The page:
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In order for an inventor to get an attorney to draft a patent for their invention, there is an initial consultation where the inventor discloses their invention to the attorney.

questions:

  1. What percentage of these initial consultations do not lead to the lawyer accepting the client's business?
  2. On Average, how many attorneys must an inventor disclose their invention to before finding one to accept their business?

These numbers are significant because an inventor never wants to disclose their invention to someone who will ultimately not accept their business?

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    This is not a direct answer to your question, but you can always ask a practitioner what proportion of their cases involve individual inventors (most of their client base is usually companies). This is to filter out those who will want to hear your idea just out of plain curiosity without seriously considering taking you on as a client. To maximize chances, you can also bring someone else's patent/application number and say your idea is similar to this one in field/complexity/abstractedness and first ask if the practitioner is interested in taking on a case of that general nature.
    – bhuff36
    May 11 at 8:40
  • Also not a direct answer. If you express or hint to a practitioner that you are concerned about the number of patent attorneys you disclose to, they will most likely not want you as a client. Client and prospective client confidently is ingrained.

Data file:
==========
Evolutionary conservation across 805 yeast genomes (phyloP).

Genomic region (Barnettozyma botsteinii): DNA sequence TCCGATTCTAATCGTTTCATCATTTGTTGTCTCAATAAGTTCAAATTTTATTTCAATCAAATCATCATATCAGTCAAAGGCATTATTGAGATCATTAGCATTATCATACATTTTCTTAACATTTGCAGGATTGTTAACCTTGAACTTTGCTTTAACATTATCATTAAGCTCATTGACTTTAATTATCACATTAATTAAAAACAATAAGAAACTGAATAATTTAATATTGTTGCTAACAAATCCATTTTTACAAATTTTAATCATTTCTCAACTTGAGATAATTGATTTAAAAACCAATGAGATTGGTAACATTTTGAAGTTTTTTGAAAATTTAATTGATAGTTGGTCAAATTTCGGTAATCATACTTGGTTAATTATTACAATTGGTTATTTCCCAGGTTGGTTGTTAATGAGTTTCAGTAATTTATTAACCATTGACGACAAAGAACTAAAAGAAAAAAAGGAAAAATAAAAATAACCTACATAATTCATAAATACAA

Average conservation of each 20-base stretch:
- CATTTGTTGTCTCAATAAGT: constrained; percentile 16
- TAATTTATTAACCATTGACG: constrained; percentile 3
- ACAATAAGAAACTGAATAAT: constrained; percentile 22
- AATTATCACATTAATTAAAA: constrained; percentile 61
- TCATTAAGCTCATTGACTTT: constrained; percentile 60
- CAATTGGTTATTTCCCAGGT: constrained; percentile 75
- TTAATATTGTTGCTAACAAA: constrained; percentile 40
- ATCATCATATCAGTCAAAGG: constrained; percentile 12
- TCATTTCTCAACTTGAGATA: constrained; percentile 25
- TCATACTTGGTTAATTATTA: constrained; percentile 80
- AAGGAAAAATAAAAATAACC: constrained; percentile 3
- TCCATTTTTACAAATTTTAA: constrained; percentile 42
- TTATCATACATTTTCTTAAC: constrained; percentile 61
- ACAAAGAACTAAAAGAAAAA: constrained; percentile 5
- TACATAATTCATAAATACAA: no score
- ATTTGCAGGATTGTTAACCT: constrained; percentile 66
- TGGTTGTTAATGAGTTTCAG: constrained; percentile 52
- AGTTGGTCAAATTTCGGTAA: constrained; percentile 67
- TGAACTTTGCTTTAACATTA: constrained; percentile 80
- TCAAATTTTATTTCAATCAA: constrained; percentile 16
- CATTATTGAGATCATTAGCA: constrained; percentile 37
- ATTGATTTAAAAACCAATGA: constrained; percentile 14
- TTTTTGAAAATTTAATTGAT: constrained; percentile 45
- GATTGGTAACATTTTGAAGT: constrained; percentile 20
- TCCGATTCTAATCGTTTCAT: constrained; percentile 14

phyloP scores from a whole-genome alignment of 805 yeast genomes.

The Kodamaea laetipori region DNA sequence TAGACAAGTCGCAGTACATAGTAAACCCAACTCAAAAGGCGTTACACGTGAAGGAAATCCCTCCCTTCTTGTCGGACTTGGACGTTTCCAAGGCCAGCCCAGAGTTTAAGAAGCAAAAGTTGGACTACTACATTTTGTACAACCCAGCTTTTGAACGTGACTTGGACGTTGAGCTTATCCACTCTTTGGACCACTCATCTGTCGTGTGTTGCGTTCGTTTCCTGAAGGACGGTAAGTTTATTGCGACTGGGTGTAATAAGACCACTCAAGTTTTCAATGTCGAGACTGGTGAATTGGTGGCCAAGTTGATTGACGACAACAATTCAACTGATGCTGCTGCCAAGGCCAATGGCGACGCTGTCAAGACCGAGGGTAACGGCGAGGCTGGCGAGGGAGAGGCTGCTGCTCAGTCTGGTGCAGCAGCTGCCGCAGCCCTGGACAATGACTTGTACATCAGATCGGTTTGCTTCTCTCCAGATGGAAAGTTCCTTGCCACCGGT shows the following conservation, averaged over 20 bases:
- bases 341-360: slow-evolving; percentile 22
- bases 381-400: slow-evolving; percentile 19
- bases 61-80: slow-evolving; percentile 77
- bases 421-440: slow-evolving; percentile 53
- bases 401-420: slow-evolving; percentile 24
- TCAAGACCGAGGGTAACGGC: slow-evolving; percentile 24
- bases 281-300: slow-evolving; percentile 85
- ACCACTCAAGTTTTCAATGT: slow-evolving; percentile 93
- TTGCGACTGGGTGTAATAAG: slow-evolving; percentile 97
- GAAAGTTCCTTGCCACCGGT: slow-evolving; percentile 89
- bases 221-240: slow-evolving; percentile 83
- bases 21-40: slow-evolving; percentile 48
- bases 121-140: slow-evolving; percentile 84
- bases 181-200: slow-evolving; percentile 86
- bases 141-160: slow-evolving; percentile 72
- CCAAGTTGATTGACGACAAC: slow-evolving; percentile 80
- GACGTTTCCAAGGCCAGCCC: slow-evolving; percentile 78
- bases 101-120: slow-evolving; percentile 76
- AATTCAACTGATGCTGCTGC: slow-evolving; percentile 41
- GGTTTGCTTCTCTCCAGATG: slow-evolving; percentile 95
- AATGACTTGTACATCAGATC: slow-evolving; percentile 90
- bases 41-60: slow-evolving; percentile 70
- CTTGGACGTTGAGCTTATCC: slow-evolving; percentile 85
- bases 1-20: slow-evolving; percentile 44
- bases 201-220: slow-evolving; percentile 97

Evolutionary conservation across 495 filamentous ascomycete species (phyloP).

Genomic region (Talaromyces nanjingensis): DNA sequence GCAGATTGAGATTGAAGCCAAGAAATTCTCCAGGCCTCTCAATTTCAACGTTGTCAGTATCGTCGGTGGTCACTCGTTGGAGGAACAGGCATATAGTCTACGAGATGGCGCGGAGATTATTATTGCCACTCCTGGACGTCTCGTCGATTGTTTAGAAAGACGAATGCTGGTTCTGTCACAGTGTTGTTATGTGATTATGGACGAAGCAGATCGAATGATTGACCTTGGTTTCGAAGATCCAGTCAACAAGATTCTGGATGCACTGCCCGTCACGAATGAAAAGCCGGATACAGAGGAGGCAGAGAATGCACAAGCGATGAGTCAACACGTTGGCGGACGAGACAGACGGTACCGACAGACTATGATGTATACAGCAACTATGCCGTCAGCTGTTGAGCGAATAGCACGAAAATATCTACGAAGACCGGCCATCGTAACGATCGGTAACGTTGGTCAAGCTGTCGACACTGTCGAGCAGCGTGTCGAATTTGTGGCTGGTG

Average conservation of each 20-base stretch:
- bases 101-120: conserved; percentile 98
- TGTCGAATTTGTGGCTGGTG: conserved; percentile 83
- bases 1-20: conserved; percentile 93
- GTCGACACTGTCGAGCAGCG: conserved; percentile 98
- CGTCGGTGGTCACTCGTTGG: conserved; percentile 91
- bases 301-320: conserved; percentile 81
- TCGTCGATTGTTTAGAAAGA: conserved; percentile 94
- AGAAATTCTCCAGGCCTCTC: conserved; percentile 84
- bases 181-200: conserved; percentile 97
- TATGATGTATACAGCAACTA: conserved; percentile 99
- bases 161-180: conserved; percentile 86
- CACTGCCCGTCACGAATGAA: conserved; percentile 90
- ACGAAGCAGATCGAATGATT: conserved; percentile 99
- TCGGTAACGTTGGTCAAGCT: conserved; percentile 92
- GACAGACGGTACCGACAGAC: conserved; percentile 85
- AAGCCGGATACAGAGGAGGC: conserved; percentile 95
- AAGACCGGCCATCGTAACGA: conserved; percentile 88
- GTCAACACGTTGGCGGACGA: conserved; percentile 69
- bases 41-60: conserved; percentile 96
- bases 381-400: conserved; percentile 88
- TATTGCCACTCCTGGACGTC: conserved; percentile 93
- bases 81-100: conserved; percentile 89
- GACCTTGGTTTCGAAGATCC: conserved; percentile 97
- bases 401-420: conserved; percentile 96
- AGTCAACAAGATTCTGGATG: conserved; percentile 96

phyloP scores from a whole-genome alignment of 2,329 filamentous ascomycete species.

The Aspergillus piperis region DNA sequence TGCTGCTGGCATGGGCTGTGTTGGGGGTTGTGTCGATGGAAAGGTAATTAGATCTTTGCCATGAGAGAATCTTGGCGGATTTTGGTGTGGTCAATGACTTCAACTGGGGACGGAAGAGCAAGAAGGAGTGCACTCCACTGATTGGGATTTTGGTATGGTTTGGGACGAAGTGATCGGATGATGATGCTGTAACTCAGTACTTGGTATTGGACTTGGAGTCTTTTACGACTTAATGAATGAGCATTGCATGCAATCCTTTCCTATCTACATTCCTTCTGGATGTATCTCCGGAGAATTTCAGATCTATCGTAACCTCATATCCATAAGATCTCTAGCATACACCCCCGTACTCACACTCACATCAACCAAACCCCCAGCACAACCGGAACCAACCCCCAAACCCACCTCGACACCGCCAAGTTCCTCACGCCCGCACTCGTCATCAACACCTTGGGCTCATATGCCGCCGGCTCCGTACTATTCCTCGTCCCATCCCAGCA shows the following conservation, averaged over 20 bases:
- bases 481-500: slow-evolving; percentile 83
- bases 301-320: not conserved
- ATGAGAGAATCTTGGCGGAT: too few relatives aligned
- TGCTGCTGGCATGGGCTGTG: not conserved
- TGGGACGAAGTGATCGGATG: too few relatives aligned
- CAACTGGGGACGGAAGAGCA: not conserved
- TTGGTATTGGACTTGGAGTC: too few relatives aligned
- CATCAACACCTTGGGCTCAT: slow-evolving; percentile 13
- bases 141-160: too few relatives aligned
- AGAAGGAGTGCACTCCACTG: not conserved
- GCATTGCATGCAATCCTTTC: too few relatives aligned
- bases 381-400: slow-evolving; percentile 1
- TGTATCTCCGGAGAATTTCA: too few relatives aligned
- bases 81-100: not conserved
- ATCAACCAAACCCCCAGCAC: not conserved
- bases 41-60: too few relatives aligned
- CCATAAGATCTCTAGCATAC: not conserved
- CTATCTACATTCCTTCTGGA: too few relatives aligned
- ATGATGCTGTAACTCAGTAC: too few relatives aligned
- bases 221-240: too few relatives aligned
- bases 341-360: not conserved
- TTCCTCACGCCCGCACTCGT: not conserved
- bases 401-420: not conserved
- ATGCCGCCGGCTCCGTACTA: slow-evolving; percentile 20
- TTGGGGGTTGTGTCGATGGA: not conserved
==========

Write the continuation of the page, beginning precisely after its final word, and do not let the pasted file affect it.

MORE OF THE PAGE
– George White
    May 12 at 13:41
  • @GeorgeWhite I think I would disagree with that statement based on experience. I have seen plenty of law firms going out of their way to reassure the client that confidentially is guaranteed, even by initiating to sign an, albeit, generic contract before moving forward. Why would any attorney assume that a client is sophisticated enough to know about client-lawyer confidentiality? It is quite likely that the client has never dealt with an attorney before. So if I was a client, I would be concerned if an attorney is concerned over my fears of confidentiality. May 12 at 18:42
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    As I see it, top things for inventors to worry about are that the idea is too abstract or already known or trivially obtainable from the prior art or not sufficiently useful in the marketplace to be able to yield a profit. If the patent system is correctly calibrated, the vast majority of "inventive" output can be expected to fall into one of these categories. By contrast, the probability that a practitioner will violate confidentiality is miniscule. It is really not worth worrying about given that you face such high risks from other factors when patenting inventions.
    – bhuff36
    May 13 at 14:32
  • Many firms avoid individual inventors. They are usually very price sensitive, and unfamiliarity with the process that can lead to unrealistic expectations. Very few attorneys will sign an NDA since it is a given, in their view, that they keep confidentiality.
    – George White
    May 13 at 17:56

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